Taxpayers may sometimes find themselves in situations when they need to withdraw money from their retirement plan early. What they may not realize is that that transaction may mean a tax impact when they file their return.

Here are 10 facts from the IRS about the tax implications of an early distribution from your retirement plan.

  1. Payments you receive from your Individual Retirement Arrangement before you reach age 59 ½ are generally considered early or premature distributions.
  2. Early distributions are usually subject to an additional 10 percent tax.
  3. Early distributions must also be reported to the IRS.
  4. Distributions you roll over to another IRA or qualified retirement plan are not subject to the additional 10 percent tax. You must complete the rollover within 60 days after the day you received the distribution.
  5. The amount you roll over is generally taxed when the new plan makes a distribution to you or your beneficiary.
  6. If you made nondeductible contributions to an IRA and later take early distributions from your IRA, the portion of the distribution attributable to those nondeductible contributions is not taxed.
  7. If you received an early distribution from a Roth IRA, the distribution attributable to your prior contributions is not taxed.
  8. If you received a distribution from any other qualified retirement plan, generally the entire distribution is taxable unless you made after-tax employee contributions to the plan.
  9. There are several exceptions to the additional 10 percent early distribution tax, such as when the distributions are used for the purchase of a first home (up to $10,000), for certain medical or educational expenses, or if you are totally and permanently disabled.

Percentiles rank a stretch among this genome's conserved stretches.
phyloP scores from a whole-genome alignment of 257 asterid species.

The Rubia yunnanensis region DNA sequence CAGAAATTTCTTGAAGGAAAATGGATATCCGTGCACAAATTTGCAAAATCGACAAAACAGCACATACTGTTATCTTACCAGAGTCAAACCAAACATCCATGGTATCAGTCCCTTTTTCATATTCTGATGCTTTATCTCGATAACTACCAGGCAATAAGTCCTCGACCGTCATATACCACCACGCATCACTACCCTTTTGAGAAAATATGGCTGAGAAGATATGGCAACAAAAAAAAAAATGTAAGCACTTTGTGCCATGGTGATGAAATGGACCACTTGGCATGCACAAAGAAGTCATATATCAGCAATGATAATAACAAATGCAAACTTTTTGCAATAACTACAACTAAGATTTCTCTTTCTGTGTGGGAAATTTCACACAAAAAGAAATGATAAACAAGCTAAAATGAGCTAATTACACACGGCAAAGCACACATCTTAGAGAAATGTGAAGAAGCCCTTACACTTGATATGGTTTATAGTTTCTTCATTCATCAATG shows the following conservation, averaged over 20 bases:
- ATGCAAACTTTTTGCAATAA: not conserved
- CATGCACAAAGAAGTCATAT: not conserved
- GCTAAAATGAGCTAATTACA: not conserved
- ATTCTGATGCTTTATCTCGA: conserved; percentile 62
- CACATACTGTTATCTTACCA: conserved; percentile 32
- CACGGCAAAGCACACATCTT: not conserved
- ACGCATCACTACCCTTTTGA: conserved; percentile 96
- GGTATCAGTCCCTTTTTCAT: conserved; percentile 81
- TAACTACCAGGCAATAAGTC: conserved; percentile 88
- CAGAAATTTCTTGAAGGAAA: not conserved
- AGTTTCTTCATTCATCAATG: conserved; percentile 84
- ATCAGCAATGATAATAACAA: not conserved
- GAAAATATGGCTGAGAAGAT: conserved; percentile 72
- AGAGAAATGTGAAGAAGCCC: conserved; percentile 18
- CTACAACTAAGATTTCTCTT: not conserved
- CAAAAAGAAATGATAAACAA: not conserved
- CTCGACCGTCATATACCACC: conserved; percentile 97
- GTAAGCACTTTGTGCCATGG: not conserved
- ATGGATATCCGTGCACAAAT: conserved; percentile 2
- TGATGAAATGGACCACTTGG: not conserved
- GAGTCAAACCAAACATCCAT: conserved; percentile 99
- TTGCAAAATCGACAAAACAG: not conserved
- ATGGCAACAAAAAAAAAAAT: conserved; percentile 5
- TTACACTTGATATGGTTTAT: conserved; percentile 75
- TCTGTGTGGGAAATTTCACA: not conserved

10. For more information about early distributions from retirement plans, the additional 10 percent tax and all the exceptions, see IRS Publication 575, Pension and Annuity Income and Publication 590, Individual Retirement Arrangements (IRAs). Both publications are available at www.irs.gov or by calling 800-TAX-FORM (800-829-3676).

Links:

  • Publication 575, Pensions and Annuities (PDF 227K)
  • Publication 590, Individual Retirement Arrangements (IRAs) (PDF 449K)
  • Form 5329, Additional Taxes on Qualified Plans (including IRAs) and Other Tax Favored Accounts (PDF 72K)
  • Form 5329 Instructions (PDF 40K)
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Upcoming Tax Dates

January 1 Everyone
Federal Holiday (New Year's Day) - Details

January 12Employees who work for tips
If you received $20 or more in tips during December, report them to your employer - Details

January 12Communications and air transportation taxes under the alternative method.
Deposit the tax included in amounts billed or tickets sold during the first 15 days of December 2014.

January 14Regular method taxes
Deposit the tax for the last 16 days of December 2014.

January 15Individuals
Make a payment of your estimated tax for 2014 if you did not pay your income tax for the year through withholding (or did not pay in enough tax that way). Use Form 1040-ES - Details

January 15 Farmers & fishermen
Pay your estimated tax for 2014 using Form 1040-ES - Details

January 15 Social security, Medicare, and withheld income tax
If the monthly deposit rule applies, deposit the tax for payments in December 2014

January 15 Nonpayroll withholding.
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January 20 Everyone
Federal Holiday (Birthday of Martin Luther King, Jr./Inauguration Day) - Details

January 27 Communications and air transportation taxes under the alternative method.
Deposit the tax included in amounts billed or tickets sold during the last 16 days of December 2014.

January 29 — Regular method taxes
Deposit the tax for the first 15 days of January.

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